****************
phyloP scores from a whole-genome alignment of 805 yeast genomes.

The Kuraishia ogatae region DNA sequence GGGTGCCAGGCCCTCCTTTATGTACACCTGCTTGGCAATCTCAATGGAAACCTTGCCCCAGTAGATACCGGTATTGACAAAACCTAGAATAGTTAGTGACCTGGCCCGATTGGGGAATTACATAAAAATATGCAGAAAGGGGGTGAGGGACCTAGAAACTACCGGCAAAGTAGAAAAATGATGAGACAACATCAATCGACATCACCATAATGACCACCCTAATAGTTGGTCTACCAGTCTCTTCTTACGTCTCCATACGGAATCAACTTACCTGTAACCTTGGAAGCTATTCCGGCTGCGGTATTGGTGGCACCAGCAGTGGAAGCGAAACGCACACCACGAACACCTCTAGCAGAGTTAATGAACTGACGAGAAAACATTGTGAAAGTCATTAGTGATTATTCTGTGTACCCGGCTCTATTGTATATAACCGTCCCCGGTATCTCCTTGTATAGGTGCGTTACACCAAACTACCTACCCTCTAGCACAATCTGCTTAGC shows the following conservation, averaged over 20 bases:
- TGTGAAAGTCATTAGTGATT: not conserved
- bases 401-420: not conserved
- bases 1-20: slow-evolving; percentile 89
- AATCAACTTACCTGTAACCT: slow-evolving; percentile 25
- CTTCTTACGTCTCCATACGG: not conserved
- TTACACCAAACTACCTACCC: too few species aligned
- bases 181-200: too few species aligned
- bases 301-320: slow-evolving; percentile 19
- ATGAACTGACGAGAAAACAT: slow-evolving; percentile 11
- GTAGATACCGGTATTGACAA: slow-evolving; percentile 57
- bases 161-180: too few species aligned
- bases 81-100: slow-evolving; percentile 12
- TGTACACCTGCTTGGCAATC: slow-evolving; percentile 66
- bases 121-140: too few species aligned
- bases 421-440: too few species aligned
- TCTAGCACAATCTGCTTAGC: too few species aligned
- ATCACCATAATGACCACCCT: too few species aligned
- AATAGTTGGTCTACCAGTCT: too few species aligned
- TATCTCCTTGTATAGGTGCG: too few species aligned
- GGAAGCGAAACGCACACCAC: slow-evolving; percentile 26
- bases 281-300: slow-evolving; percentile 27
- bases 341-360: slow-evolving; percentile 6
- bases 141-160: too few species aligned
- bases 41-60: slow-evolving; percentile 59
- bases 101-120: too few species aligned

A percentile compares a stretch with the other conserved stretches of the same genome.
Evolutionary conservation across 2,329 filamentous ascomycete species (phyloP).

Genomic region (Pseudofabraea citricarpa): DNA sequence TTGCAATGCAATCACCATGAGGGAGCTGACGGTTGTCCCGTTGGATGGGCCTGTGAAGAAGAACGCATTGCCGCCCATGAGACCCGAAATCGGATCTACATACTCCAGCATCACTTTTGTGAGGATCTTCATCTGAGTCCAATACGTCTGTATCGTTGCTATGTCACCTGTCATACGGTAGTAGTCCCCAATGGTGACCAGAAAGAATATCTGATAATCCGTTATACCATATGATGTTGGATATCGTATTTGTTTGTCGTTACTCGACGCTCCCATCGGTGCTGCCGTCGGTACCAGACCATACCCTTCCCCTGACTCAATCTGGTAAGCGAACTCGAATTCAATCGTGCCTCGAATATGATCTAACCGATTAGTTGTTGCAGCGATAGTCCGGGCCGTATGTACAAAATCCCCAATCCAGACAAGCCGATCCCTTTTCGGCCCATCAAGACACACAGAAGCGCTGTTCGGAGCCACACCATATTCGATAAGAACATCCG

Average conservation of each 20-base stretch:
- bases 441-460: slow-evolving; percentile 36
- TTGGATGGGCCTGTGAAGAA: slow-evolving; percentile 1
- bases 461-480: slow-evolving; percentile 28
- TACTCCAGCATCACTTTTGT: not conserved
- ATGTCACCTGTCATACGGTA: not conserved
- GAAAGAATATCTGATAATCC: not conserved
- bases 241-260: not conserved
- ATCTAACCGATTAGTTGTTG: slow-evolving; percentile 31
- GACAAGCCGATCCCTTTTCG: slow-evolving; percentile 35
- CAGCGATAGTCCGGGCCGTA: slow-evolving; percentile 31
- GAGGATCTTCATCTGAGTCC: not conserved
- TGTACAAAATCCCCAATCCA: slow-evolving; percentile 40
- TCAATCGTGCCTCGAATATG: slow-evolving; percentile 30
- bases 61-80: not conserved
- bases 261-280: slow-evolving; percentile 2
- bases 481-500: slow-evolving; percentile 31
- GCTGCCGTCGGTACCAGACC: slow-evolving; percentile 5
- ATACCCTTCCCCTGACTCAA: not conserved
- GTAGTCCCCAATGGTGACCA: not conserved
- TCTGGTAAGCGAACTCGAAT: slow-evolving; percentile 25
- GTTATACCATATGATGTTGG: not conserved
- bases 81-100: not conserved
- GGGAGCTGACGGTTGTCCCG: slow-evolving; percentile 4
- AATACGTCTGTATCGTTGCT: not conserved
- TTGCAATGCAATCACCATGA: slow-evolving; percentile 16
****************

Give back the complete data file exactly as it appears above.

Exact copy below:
phyloP scores from a whole-genome alignment of 805 yeast genomes.

The Kuraishia ogatae region DNA sequence GGGTGCCAGGCCCTCCTTTATGTACACCTGCTTGGCAATCTCAATGGAAACCTTGCCCCAGTAGATACCGGTATTGACAAAACCTAGAATAGTTAGTGACCTGGCCCGATTGGGGAATTACATAAAAATATGCAGAAAGGGGGTGAGGGACCTAGAAACTACCGGCAAAGTAGAAAAATGATGAGACAACATCAATCGACATCACCATAATGACCACCCTAATAGTTGGTCTACCAGTCTCTTCTTACGTCTCCATACGGAATCAACTTACCTGTAACCTTGGAAGCTATTCCGGCTGCGGTATTGGTGGCACCAGCAGTGGAAGCGAAACGCACACCACGAACACCTCTAGCAGAGTTAATGAACTGACGAGAAAACATTGTGAAAGTCATTAGTGATTATTCTGTGTACCCGGCTCTATTGTATATAACCGTCCCCGGTATCTCCTTGTATAGGTGCGTTACACCAAACTACCTACCCTCTAGCACAATCTGCTTAGC shows the following conservation, averaged over 20 bases:
- TGTGAAAGTCATTAGTGATT: not conserved
- bases 401-420: not conserved
- bases 1-20: slow-evolving; percentile 89
- AATCAACTTACCTGTAACCT: slow-evolving; percentile 25
- CTTCTTACGTCTCCATACGG: not conserved
- TTACACCAAACTACCTACCC: too few species aligned
- bases 181-200: too few species aligned
- bases 301-320: slow-evolving; percentile 19
- ATGAACTGACGAGAAAACAT: slow-evolving; percentile 11
- GTAGATACCGGTATTGACAA: slow-evolving; percentile 57
- bases 161-180: too few species aligned
- bases 81-100: slow-evolving; percentile 12
- TGTACACCTGCTTGGCAATC: slow-evolving; percentile 66
- bases 121-140: too few species aligned
- bases 421-440: too few species aligned
- TCTAGCACAATCTGCTTAGC: too few species aligned
- ATCACCATAATGACCACCCT: too few species aligned
- AATAGTTGGTCTACCAGTCT: too few species aligned
- TATCTCCTTGTATAGGTGCG: too few species aligned
- GGAAGCGAAACGCACACCAC: slow-evolving; percentile 26
- bases 281-300: slow-evolving; percentile 27
- bases 341-360: slow-evolving; percentile 6
- bases 141-160: too few species aligned
- bases 41-60: slow-evolving; percentile 59
- bases 101-120: too few species aligned

A percentile compares a stretch with the other conserved stretches of the same genome.
Evolutionary conservation across 2,329 filamentous ascomycete species (phyloP).

Genomic region (Pseudofabraea citricarpa): DNA sequence TTGCAATGCAATCACCATGAGGGAGCTGACGGTTGTCCCGTTGGATGGGCCTGTGAAGAAGAACGCATTGCCGCCCATGAGACCCGAAATCGGATCTACATACTCCAGCATCACTTTTGTGAGGATCTTCATCTGAGTCCAATACGTCTGTATCGTTGCTATGTCACCTGTCATACGGTAGTAGTCCCCAATGGTGACCAGAAAGAATATCTGATAATCCGTTATACCATATGATGTTGGATATCGTATTTGTTTGTCGTTACTCGACGCTCCCATCGGTGCTGCCGTCGGTACCAGACCATACCCTTCCCCTGACTCAATCTGGTAAGCGAACTCGAATTCAATCGTGCCTCGAATATGATCTAACCGATTAGTTGTTGCAGCGATAGTCCGGGCCGTATGTACAAAATCCCCAATCCAGACAAGCCGATCCCTTTTCGGCCCATCAAGACACACAGAAGCGCTGTTCGGAGCCACACCATATTCGATAAGAACATCCG

Average conservation of each 20-base stretch:
- bases 441-460: slow-evolving; percentile 36
- TTGGATGGGCCTGTGAAGAA: slow-evolving; percentile 1
- bases 461-480: slow-evolving; percentile 28
- TACTCCAGCATCACTTTTGT: not conserved
- ATGTCACCTGTCATACGGTA: not conserved
- GAAAGAATATCTGATAATCC: not conserved
- bases 241-260: not conserved
- ATCTAACCGATTAGTTGTTG: slow-evolving; percentile 31
- GACAAGCCGATCCCTTTTCG: slow-evolving; percentile 35
- CAGCGATAGTCCGGGCCGTA: slow-evolving; percentile 31
- GAGGATCTTCATCTGAGTCC: not conserved
- TGTACAAAATCCCCAATCCA: slow-evolving; percentile 40
- TCAATCGTGCCTCGAATATG: slow-evolving; percentile 30
- bases 61-80: not conserved
- bases 261-280: slow-evolving; percentile 2
- bases 481-500: slow-evolving; percentile 31
- GCTGCCGTCGGTACCAGACC: slow-evolving; percentile 5
- ATACCCTTCCCCTGACTCAA: not conserved
- GTAGTCCCCAATGGTGACCA: not conserved
- TCTGGTAAGCGAACTCGAAT: slow-evolving; percentile 25
- GTTATACCATATGATGTTGG: not conserved
- bases 81-100: not conserved
- GGGAGCTGACGGTTGTCCCG: slow-evolving; percentile 4
- AATACGTCTGTATCGTTGCT: not conserved
- TTGCAATGCAATCACCATGA: slow-evolving; percentile 16